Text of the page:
SyncBack’s embedded FTP engines support a wide range of FTP servers and in most cases it will work fine with them by using the default FTP settings. However, if the FTP server doesn’t support some important features, SyncBack may fallback to using alternative methods, which may have an impact on performance.
In this article we will go through the various FTP features/extensions which the user should be looking for when deciding which FTP server to install and use with SyncBack.
Note that we are referring to FTP and not SFTP, which is a different protocol. All editions of SyncBack support FTP (and FTPS), but only SyncBackPro supports SFTP.
Unicode (UTF-8) support is one of the most important features an FTP must have in order to properly transfer files with non-ASCII names. SyncBack will check with the server to see if it supports Unicode and will try to send/receive filenames in Unicode if supported (or if the profile settings tell it explicitly to do so anyway). Some FTP servers do not correctly support UTF-8 so users may want to configure SyncBackPro not to use it. Also, some FTP servers do support it but do not tell FTP clients that they do in which case users may force the use of Unicode in the profile settings.
Failing to properly identify the Unicode capabilities of the FTP server may lead to mismatched/erroneous file names. Many modern FTP servers do support Unicode, but there are some popular ones (typically used by web hosts) that do not.
When SyncBack scans an FTP server, to see what files and folders are there, it does it one folder at a time on a single connection. This reduces the load on the FTP server, and in some cases, FTP servers only allow one connection at a time from a user. However, if you are allowed multiple simultaneous connections to an FTP server, and server load is not an issue, then you can configure SyncBack to use multiple connections to scan the FTP server. This can drastically reduce the scanning time, but results can vary. You will get the best results when you have multiple folders. Multi-threaded FTP scanning will not improve performance if you are only scanning the contents of one folder that only contains files. So, when deciding which FTP server to use, check whether it allows more than one simultaneous connection per user.
If the FTP server supports the MODE Z FTP extension, it may increase performance on slower networks. It will transmit data to and from the server in compressed form to reduce the transfer time. Enabling this option when the FTP server is on a LAN will actually decrease performance (as the time taken to compress and decompress may be longer than the time to simply send it uncompressed). Also, if you are transferring already compressed data (e.g. compressed files, music, images, etc.) then you may also decrease performance by using MODE Z.
Initial versions of the FTP protocol, which date back to the 1970s, were designed expecting to be operated directly by users via command line terminals. Those implementations were quite challenging for automation systems when it comes to reading the directory listing and the various file properties such as timestamps, file size and file attributes. Modern FTP extensions such as MLSD and MLST provide a standardized directory listing output which can be parsed easier by FTP clients and therefore you must make sure your future FTP server supports these. SyncBack will fallback to using the traditional LIST command if MLSD/MLST is not available or the user may force the use of LIST command, something that is not recommended.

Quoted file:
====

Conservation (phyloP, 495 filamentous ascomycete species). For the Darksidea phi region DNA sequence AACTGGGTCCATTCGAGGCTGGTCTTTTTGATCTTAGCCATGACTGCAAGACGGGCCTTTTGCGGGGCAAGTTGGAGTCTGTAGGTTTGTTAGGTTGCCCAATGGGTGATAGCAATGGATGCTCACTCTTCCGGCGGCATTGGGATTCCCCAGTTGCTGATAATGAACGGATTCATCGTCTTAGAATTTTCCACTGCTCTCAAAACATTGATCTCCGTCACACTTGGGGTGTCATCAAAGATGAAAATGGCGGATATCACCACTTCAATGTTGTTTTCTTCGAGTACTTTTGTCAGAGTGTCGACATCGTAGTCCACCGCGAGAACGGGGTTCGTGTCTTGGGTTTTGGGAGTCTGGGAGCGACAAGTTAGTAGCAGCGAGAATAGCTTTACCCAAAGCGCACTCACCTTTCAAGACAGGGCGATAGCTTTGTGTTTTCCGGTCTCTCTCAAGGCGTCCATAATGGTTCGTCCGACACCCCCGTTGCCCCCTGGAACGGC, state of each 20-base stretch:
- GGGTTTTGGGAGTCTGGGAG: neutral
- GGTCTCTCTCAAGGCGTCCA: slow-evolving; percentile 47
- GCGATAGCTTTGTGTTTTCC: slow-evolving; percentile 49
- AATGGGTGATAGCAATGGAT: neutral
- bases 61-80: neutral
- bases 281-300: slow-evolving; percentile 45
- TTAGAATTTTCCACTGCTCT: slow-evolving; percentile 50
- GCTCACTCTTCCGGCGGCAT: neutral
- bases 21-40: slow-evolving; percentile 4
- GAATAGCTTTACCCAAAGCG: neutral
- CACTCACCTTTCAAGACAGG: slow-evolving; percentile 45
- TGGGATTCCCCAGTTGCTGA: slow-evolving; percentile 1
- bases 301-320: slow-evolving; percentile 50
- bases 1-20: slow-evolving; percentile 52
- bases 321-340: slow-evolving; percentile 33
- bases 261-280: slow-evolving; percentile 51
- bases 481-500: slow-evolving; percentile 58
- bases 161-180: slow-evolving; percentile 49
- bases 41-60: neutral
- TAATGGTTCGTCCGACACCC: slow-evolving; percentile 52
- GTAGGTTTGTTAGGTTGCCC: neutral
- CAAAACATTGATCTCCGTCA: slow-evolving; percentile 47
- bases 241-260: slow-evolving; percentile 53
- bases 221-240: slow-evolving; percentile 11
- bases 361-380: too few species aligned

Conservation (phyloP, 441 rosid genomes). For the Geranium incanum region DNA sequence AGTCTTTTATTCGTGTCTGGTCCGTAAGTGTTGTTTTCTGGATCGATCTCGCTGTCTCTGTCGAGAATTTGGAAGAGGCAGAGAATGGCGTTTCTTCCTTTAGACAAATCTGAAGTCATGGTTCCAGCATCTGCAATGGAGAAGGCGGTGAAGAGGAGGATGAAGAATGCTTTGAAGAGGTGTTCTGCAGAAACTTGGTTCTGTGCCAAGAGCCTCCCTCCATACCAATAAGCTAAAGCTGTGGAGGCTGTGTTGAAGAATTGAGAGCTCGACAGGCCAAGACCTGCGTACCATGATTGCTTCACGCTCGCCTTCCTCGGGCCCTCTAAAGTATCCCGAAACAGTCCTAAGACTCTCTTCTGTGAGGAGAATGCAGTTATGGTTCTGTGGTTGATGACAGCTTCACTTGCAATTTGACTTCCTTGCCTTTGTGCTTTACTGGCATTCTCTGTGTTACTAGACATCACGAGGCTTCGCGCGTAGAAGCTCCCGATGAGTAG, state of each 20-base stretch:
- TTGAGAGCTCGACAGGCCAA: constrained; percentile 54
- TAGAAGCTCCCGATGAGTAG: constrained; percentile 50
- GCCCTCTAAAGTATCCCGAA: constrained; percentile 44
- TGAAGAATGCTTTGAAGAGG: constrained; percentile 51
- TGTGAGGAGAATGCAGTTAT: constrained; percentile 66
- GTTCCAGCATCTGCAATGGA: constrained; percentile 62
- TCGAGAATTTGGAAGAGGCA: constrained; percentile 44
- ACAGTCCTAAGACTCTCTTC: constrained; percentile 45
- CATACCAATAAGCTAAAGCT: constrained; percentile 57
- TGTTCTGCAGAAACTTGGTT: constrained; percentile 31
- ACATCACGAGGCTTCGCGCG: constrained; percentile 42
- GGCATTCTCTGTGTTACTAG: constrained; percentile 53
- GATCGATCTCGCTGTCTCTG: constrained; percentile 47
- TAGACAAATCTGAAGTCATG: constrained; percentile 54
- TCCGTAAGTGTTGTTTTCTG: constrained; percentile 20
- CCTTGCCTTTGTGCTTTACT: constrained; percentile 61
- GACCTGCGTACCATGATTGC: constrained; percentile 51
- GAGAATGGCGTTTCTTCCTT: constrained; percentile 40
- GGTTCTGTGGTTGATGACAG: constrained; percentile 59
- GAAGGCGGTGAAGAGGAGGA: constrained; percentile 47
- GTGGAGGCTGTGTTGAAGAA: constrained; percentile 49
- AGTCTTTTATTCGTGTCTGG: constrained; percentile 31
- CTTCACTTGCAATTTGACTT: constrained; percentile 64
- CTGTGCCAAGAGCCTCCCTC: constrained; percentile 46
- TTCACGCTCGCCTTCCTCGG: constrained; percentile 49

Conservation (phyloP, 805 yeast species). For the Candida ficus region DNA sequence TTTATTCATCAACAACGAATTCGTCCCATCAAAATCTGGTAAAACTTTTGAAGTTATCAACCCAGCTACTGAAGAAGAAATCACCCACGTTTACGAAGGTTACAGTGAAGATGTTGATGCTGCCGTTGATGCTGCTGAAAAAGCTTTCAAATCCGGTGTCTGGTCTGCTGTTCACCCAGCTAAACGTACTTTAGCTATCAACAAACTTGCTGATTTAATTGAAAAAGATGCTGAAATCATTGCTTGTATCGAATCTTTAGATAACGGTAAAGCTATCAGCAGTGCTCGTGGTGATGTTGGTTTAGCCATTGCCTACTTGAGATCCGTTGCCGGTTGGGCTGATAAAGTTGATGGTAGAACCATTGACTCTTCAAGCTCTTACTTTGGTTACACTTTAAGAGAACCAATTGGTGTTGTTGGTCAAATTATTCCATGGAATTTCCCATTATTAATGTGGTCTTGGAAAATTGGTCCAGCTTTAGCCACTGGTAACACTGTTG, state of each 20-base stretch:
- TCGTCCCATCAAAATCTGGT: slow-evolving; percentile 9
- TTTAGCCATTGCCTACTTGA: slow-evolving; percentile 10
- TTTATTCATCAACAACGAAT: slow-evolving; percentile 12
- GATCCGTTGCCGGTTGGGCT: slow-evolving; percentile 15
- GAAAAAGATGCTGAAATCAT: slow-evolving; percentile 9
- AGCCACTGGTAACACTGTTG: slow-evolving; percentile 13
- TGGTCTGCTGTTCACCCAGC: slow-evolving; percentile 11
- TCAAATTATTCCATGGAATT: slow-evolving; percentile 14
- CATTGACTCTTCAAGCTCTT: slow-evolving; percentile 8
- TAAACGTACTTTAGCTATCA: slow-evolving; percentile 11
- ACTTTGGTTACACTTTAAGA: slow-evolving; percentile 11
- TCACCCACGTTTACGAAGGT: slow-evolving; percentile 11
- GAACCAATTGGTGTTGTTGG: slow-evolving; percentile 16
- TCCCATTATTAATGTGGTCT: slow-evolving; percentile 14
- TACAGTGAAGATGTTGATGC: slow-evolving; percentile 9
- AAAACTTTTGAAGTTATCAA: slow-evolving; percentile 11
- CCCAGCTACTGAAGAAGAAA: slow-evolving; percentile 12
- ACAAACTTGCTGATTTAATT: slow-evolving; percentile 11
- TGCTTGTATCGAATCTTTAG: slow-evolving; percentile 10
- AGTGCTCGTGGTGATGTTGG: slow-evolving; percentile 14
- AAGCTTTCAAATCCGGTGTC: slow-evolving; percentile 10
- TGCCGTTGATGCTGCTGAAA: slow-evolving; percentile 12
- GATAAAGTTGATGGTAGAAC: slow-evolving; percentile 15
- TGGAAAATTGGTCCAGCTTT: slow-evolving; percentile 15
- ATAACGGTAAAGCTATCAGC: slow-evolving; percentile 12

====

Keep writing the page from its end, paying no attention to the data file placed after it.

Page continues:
Additionally, SyncBack supports a special feature of CompleteFTP server (V12.1.0 or newer) which enables a single-call directory scanning. SyncBackPro will automatically use this feature if it is available, resulting in considerably faster scanning of the FTP server.
An essential step during file upload to an FTP server is to set the file’s last modification timestamp so it can match with the source’s timestamp. The server needs to support the following extensions to achieve this:
If SyncBack fails to set the appropriate timestamps then the uploaded files’ timestamps will be set to the actual time of the upload causing the files to show as being different during the next profile execution which may lead to re-uploads, especially during unattended profile run.
If the FTP server is unable to set the files’ timestamps then the only solution is to use Fast Backup.
To verify that files have been transferred correctly to and from an FTP server, hashing support is required on the FTP server. This is also required by SyncBack when using File Integrity. The server needs to support one or more of the following extensions:
If the FTP server does not support one of these extensions then SyncBack cannot verify files are transferred correctly, file integrity cannot be used and change detection based on a files contents cannot be used.
SyncBack has supported FTP for over 15 years (since V3). When using FTP with SyncBack, it is important that a reliable and competent FTP server is used. Although the FTP protocol is very mature it is not always implemented correctly which can lead to numerous issues. Over the years a considerable amount of effort has been put into making SyncBack work seamlessly with as many FTP servers as possible. However, when using FTP, a broken or inadequate FTP server will stop SyncBack working correctly. With FTP, SyncBack relies on the FTP server to perform actions on its behalf. If it cannot then problems will occur that cannot simply be bypassed.
If possible, we recommend using SyncBack Touch instead of FTP. There are numerous advantages to using SyncBack Touch instead of FTP.